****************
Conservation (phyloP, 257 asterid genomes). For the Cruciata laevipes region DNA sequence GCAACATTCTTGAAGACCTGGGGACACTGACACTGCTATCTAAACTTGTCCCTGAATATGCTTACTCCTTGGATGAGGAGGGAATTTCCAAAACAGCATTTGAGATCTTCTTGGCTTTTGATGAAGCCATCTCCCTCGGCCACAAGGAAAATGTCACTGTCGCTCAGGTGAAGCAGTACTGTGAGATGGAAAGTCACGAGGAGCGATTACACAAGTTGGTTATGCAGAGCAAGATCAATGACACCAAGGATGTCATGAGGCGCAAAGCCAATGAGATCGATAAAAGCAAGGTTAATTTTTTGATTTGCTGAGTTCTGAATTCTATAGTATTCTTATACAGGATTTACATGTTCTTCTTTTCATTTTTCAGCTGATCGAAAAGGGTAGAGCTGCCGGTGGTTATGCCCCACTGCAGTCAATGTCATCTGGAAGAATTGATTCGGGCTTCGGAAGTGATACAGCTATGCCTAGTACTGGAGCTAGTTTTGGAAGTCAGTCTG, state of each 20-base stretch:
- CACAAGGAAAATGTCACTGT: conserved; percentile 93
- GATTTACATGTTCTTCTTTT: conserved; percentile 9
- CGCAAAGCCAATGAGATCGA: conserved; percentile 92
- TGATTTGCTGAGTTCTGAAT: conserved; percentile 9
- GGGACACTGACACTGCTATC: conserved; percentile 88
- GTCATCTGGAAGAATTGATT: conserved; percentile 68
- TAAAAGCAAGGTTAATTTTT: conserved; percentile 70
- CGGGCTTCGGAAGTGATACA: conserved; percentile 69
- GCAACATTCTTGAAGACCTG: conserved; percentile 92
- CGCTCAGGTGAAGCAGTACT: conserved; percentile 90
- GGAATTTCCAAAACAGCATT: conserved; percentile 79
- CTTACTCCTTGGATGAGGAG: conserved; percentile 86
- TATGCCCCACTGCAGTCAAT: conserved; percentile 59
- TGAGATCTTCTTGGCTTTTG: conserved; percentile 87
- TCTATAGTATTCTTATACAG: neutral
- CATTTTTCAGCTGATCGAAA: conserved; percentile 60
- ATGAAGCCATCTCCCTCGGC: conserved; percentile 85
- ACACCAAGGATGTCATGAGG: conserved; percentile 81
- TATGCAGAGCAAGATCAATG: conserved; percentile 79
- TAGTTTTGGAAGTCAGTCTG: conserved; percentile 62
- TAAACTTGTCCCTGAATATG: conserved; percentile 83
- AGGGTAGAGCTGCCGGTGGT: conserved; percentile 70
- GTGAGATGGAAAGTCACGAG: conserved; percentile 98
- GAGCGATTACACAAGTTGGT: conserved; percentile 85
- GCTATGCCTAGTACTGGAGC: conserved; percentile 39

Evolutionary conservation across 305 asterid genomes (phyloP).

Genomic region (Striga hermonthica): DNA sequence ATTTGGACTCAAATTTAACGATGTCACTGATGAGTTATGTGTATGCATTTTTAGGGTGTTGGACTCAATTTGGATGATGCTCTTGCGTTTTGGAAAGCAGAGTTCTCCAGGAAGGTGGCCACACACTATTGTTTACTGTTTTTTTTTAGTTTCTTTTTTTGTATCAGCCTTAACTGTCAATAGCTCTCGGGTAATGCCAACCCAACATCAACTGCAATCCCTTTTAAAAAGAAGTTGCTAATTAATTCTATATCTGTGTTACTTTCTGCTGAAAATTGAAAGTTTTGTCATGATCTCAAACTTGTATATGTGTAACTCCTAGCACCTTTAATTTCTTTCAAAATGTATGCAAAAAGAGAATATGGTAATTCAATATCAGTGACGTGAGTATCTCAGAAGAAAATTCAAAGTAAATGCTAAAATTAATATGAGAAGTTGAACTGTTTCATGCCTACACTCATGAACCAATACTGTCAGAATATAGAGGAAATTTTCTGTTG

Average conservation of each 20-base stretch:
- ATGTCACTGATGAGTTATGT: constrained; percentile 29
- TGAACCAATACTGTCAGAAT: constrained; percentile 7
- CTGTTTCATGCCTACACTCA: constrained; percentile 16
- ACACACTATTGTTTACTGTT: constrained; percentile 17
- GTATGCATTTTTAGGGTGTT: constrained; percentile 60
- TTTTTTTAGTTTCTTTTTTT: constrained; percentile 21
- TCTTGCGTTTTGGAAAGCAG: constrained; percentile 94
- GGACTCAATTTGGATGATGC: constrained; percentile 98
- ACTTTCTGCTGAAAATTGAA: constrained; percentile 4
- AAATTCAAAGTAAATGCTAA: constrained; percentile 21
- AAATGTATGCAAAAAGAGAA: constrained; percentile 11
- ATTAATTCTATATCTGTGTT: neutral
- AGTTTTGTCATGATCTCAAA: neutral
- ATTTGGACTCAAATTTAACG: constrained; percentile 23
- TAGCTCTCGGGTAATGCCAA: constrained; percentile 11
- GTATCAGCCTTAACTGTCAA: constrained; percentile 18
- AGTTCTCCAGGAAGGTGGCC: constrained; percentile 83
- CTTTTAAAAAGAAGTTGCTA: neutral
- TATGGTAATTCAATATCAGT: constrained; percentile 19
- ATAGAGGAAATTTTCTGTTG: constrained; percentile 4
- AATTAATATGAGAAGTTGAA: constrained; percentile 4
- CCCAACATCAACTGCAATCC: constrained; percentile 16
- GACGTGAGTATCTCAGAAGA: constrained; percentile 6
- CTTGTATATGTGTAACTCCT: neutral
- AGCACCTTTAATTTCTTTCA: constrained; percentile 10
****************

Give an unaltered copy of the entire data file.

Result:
Conservation (phyloP, 257 asterid genomes). For the Cruciata laevipes region DNA sequence GCAACATTCTTGAAGACCTGGGGACACTGACACTGCTATCTAAACTTGTCCCTGAATATGCTTACTCCTTGGATGAGGAGGGAATTTCCAAAACAGCATTTGAGATCTTCTTGGCTTTTGATGAAGCCATCTCCCTCGGCCACAAGGAAAATGTCACTGTCGCTCAGGTGAAGCAGTACTGTGAGATGGAAAGTCACGAGGAGCGATTACACAAGTTGGTTATGCAGAGCAAGATCAATGACACCAAGGATGTCATGAGGCGCAAAGCCAATGAGATCGATAAAAGCAAGGTTAATTTTTTGATTTGCTGAGTTCTGAATTCTATAGTATTCTTATACAGGATTTACATGTTCTTCTTTTCATTTTTCAGCTGATCGAAAAGGGTAGAGCTGCCGGTGGTTATGCCCCACTGCAGTCAATGTCATCTGGAAGAATTGATTCGGGCTTCGGAAGTGATACAGCTATGCCTAGTACTGGAGCTAGTTTTGGAAGTCAGTCTG, state of each 20-base stretch:
- CACAAGGAAAATGTCACTGT: conserved; percentile 93
- GATTTACATGTTCTTCTTTT: conserved; percentile 9
- CGCAAAGCCAATGAGATCGA: conserved; percentile 92
- TGATTTGCTGAGTTCTGAAT: conserved; percentile 9
- GGGACACTGACACTGCTATC: conserved; percentile 88
- GTCATCTGGAAGAATTGATT: conserved; percentile 68
- TAAAAGCAAGGTTAATTTTT: conserved; percentile 70
- CGGGCTTCGGAAGTGATACA: conserved; percentile 69
- GCAACATTCTTGAAGACCTG: conserved; percentile 92
- CGCTCAGGTGAAGCAGTACT: conserved; percentile 90
- GGAATTTCCAAAACAGCATT: conserved; percentile 79
- CTTACTCCTTGGATGAGGAG: conserved; percentile 86
- TATGCCCCACTGCAGTCAAT: conserved; percentile 59
- TGAGATCTTCTTGGCTTTTG: conserved; percentile 87
- TCTATAGTATTCTTATACAG: neutral
- CATTTTTCAGCTGATCGAAA: conserved; percentile 60
- ATGAAGCCATCTCCCTCGGC: conserved; percentile 85
- ACACCAAGGATGTCATGAGG: conserved; percentile 81
- TATGCAGAGCAAGATCAATG: conserved; percentile 79
- TAGTTTTGGAAGTCAGTCTG: conserved; percentile 62
- TAAACTTGTCCCTGAATATG: conserved; percentile 83
- AGGGTAGAGCTGCCGGTGGT: conserved; percentile 70
- GTGAGATGGAAAGTCACGAG: conserved; percentile 98
- GAGCGATTACACAAGTTGGT: conserved; percentile 85
- GCTATGCCTAGTACTGGAGC: conserved; percentile 39

Evolutionary conservation across 305 asterid genomes (phyloP).

Genomic region (Striga hermonthica): DNA sequence ATTTGGACTCAAATTTAACGATGTCACTGATGAGTTATGTGTATGCATTTTTAGGGTGTTGGACTCAATTTGGATGATGCTCTTGCGTTTTGGAAAGCAGAGTTCTCCAGGAAGGTGGCCACACACTATTGTTTACTGTTTTTTTTTAGTTTCTTTTTTTGTATCAGCCTTAACTGTCAATAGCTCTCGGGTAATGCCAACCCAACATCAACTGCAATCCCTTTTAAAAAGAAGTTGCTAATTAATTCTATATCTGTGTTACTTTCTGCTGAAAATTGAAAGTTTTGTCATGATCTCAAACTTGTATATGTGTAACTCCTAGCACCTTTAATTTCTTTCAAAATGTATGCAAAAAGAGAATATGGTAATTCAATATCAGTGACGTGAGTATCTCAGAAGAAAATTCAAAGTAAATGCTAAAATTAATATGAGAAGTTGAACTGTTTCATGCCTACACTCATGAACCAATACTGTCAGAATATAGAGGAAATTTTCTGTTG

Average conservation of each 20-base stretch:
- ATGTCACTGATGAGTTATGT: constrained; percentile 29
- TGAACCAATACTGTCAGAAT: constrained; percentile 7
- CTGTTTCATGCCTACACTCA: constrained; percentile 16
- ACACACTATTGTTTACTGTT: constrained; percentile 17
- GTATGCATTTTTAGGGTGTT: constrained; percentile 60
- TTTTTTTAGTTTCTTTTTTT: constrained; percentile 21
- TCTTGCGTTTTGGAAAGCAG: constrained; percentile 94
- GGACTCAATTTGGATGATGC: constrained; percentile 98
- ACTTTCTGCTGAAAATTGAA: constrained; percentile 4
- AAATTCAAAGTAAATGCTAA: constrained; percentile 21
- AAATGTATGCAAAAAGAGAA: constrained; percentile 11
- ATTAATTCTATATCTGTGTT: neutral
- AGTTTTGTCATGATCTCAAA: neutral
- ATTTGGACTCAAATTTAACG: constrained; percentile 23
- TAGCTCTCGGGTAATGCCAA: constrained; percentile 11
- GTATCAGCCTTAACTGTCAA: constrained; percentile 18
- AGTTCTCCAGGAAGGTGGCC: constrained; percentile 83
- CTTTTAAAAAGAAGTTGCTA: neutral
- TATGGTAATTCAATATCAGT: constrained; percentile 19
- ATAGAGGAAATTTTCTGTTG: constrained; percentile 4
- AATTAATATGAGAAGTTGAA: constrained; percentile 4
- CCCAACATCAACTGCAATCC: constrained; percentile 16
- GACGTGAGTATCTCAGAAGA: constrained; percentile 6
- CTTGTATATGTGTAACTCCT: neutral
- AGCACCTTTAATTTCTTTCA: constrained; percentile 10